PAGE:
'At the Water's Edge': A look at 'Water for Elephants' writer Sara Gruen's upcoming work
'Edge' centers on a trio who travel to Scotland during World War II to search for the Loch Ness monster.
“Edge,” which will be released on March 31, centers on Maddie Hyde, an American whose husband and his friend decide to go looking for the Loch Ness monster as World War II rages. Maddie finds herself changed forever by her encounters with the villagers living in the Scottish town where they end up.
“I wanted to juxtapose how the war affected ordinary people, for whom it was inescapable, with how it affected the privileged, who could choose to watch from a distance,” Gruen told Publishers Weekly. “Edge” includes a love triangle, as did “Elephants,” and she said of the plot device, “Love triangles are a mainstay of storytelling in all its forms—novels, movies, fairy tales, legends, folklore, even religious texts—because conflicting passions are ubiquitous to human nature. Whether that excuses acting upon such impulses is an age-old and oft-revisited question, as is whether there are any circumstances under which it’s acceptable to break with what is a basic tenet of most human societies. This is certainly one of the reasons we explore it so often in fiction, along with consequences and whether they’re always deserved.”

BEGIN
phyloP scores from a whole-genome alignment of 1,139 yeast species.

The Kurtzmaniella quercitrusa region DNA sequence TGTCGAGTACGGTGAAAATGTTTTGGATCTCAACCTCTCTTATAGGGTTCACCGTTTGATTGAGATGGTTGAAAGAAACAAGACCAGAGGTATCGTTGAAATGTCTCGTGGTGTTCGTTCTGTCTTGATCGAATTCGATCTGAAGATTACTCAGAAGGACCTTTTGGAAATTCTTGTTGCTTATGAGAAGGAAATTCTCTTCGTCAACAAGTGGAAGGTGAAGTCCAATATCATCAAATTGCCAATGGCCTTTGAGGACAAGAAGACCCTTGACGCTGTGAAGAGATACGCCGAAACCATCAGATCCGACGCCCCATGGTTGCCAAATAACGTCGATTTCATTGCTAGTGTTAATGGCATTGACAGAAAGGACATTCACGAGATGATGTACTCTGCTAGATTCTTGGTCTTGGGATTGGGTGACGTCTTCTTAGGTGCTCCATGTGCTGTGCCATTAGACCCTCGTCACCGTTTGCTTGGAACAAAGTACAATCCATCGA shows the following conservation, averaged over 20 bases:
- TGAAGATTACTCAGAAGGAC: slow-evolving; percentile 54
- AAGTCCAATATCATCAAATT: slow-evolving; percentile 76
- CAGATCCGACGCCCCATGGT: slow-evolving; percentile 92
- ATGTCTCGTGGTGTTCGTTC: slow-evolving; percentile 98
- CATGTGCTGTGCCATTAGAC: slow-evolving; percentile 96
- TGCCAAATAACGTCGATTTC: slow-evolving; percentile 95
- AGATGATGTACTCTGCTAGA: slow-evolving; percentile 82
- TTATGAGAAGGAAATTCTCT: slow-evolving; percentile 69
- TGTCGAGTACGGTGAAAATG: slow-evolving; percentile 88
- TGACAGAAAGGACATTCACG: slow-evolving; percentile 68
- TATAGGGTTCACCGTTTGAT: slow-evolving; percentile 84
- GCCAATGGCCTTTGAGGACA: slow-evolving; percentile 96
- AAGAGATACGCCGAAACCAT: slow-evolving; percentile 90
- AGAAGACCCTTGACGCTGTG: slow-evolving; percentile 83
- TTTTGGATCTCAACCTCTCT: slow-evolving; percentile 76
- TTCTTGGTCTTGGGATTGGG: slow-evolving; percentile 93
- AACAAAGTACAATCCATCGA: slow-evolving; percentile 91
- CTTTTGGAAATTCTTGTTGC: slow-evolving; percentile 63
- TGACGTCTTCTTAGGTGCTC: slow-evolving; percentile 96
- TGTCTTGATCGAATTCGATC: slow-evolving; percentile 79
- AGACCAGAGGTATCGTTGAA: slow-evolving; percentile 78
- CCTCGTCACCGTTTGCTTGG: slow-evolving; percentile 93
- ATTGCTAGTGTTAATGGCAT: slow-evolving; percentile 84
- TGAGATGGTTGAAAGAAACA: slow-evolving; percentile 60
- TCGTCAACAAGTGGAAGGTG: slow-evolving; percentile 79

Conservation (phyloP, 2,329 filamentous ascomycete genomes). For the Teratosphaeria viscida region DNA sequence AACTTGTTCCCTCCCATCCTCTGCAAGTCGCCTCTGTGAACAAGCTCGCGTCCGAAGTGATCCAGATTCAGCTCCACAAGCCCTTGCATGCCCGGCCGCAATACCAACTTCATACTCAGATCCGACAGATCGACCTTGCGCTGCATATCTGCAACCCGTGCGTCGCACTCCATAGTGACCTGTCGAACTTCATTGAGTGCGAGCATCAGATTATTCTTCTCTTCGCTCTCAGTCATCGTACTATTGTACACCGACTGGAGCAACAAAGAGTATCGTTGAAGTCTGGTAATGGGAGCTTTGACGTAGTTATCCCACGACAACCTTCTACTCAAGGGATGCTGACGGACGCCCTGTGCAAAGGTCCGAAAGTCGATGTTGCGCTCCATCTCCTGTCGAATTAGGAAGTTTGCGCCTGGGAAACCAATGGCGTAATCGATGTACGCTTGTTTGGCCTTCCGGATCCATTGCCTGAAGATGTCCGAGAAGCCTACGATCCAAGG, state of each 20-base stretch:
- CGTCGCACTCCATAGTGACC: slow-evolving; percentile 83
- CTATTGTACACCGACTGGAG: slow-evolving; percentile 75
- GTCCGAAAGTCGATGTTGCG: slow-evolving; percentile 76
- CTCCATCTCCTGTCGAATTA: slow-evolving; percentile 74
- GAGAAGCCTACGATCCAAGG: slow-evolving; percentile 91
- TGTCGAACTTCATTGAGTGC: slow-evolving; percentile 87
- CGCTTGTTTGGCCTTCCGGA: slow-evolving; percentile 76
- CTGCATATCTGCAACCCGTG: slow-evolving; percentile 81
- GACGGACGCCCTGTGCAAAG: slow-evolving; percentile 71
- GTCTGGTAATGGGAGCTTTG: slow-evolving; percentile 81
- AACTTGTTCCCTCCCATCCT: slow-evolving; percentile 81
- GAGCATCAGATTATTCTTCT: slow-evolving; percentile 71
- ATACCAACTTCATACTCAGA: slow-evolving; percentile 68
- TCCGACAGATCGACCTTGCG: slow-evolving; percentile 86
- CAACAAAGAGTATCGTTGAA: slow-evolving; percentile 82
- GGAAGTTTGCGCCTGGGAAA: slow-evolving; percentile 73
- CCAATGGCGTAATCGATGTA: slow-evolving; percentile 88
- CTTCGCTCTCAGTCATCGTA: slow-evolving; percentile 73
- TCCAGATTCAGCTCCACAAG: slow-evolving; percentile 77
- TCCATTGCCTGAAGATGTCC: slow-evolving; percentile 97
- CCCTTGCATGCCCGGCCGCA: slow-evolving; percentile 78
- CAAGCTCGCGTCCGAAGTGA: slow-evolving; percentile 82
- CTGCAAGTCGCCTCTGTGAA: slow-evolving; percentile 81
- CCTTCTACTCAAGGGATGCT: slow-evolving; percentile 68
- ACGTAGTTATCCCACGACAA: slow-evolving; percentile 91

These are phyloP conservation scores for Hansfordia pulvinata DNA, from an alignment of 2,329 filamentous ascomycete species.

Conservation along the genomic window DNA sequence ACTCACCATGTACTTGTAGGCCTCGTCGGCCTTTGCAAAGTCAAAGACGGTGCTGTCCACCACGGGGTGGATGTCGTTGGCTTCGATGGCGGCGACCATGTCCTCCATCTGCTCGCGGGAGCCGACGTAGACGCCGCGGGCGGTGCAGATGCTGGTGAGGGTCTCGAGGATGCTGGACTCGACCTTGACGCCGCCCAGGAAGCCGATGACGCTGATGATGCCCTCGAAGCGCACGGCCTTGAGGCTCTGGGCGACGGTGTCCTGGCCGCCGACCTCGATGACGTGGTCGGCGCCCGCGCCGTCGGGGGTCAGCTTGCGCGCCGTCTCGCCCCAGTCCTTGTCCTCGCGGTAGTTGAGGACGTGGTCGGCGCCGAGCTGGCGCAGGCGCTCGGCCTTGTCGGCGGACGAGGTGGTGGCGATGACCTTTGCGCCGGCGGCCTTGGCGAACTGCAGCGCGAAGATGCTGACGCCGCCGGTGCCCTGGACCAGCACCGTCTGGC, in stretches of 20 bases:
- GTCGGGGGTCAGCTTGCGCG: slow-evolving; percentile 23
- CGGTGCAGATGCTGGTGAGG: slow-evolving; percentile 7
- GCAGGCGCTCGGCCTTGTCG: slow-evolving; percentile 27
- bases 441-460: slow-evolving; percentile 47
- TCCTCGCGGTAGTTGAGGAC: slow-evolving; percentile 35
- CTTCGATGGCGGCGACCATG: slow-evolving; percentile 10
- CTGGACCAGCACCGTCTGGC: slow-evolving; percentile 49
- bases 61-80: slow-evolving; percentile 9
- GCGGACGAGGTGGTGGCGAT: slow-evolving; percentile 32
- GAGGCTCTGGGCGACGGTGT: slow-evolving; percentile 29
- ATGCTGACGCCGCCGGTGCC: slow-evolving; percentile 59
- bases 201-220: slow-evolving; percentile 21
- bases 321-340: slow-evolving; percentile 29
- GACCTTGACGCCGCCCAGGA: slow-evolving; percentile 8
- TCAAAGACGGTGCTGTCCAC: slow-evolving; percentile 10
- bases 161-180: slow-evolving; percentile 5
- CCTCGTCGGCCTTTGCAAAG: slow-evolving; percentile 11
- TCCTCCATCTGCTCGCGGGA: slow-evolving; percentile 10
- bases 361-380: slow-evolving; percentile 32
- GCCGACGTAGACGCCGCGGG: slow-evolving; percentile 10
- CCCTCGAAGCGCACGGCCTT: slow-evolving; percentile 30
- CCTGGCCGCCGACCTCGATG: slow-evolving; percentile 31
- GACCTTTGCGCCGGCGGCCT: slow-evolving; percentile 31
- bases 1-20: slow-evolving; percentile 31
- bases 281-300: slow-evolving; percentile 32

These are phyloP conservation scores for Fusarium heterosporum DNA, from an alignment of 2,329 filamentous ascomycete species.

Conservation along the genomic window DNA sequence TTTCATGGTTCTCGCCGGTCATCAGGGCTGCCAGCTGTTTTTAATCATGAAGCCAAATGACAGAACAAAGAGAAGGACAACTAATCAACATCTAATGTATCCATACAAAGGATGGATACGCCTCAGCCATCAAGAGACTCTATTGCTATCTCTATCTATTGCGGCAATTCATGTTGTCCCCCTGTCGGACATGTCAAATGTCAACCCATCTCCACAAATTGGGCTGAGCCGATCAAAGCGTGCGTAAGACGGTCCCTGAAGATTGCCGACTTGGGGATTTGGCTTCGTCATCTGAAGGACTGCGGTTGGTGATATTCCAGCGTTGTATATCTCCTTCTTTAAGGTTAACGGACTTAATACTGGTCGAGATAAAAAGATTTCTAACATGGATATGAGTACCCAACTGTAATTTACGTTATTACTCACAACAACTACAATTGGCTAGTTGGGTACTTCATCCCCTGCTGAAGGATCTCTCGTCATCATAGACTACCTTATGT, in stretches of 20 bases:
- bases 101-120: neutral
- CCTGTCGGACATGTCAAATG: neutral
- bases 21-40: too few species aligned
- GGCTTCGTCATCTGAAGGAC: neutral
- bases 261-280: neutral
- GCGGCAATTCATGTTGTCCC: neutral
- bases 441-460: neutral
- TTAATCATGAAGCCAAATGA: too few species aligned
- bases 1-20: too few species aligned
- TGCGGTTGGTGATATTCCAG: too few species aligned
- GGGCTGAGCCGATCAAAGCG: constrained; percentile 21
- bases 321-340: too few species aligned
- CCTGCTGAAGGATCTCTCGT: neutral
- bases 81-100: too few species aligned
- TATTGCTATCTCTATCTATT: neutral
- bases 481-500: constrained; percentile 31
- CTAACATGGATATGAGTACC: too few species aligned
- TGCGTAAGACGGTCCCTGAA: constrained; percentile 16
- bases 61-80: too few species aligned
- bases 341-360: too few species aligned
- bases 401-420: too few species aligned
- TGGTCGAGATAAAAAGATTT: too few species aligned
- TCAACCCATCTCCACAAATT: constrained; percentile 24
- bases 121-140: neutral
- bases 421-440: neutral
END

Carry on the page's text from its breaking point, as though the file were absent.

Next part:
USA Today writer Jocelyn McClurg included “Edge” on her list of “10 notable new titles to watch for.” However, while reviews so far are scarce because the book has not yet been released, one publication was not impressed with “Edge.” Kirkus Reviews called the book “silly.”
The publication described the plot as “three spoiled brats from Philadelphia go to Scotland… ‘I pointed out, as gently as I could, what I'd hoped was obvious: that it made no sense whatsoever to throw ourselves into the middle of an ocean crawling with U-boats on a quest to find a monster that probably didn't even exist,’ explains Maddie Hyde… If only she could have gotten this across to Gruen… Gruen's handling of air raids, food rations, sad telegrams and reports from the front makes the thinness of the story's premise all the more awkward. At heart, this is an unlikely romance novel. A little too unlikely.”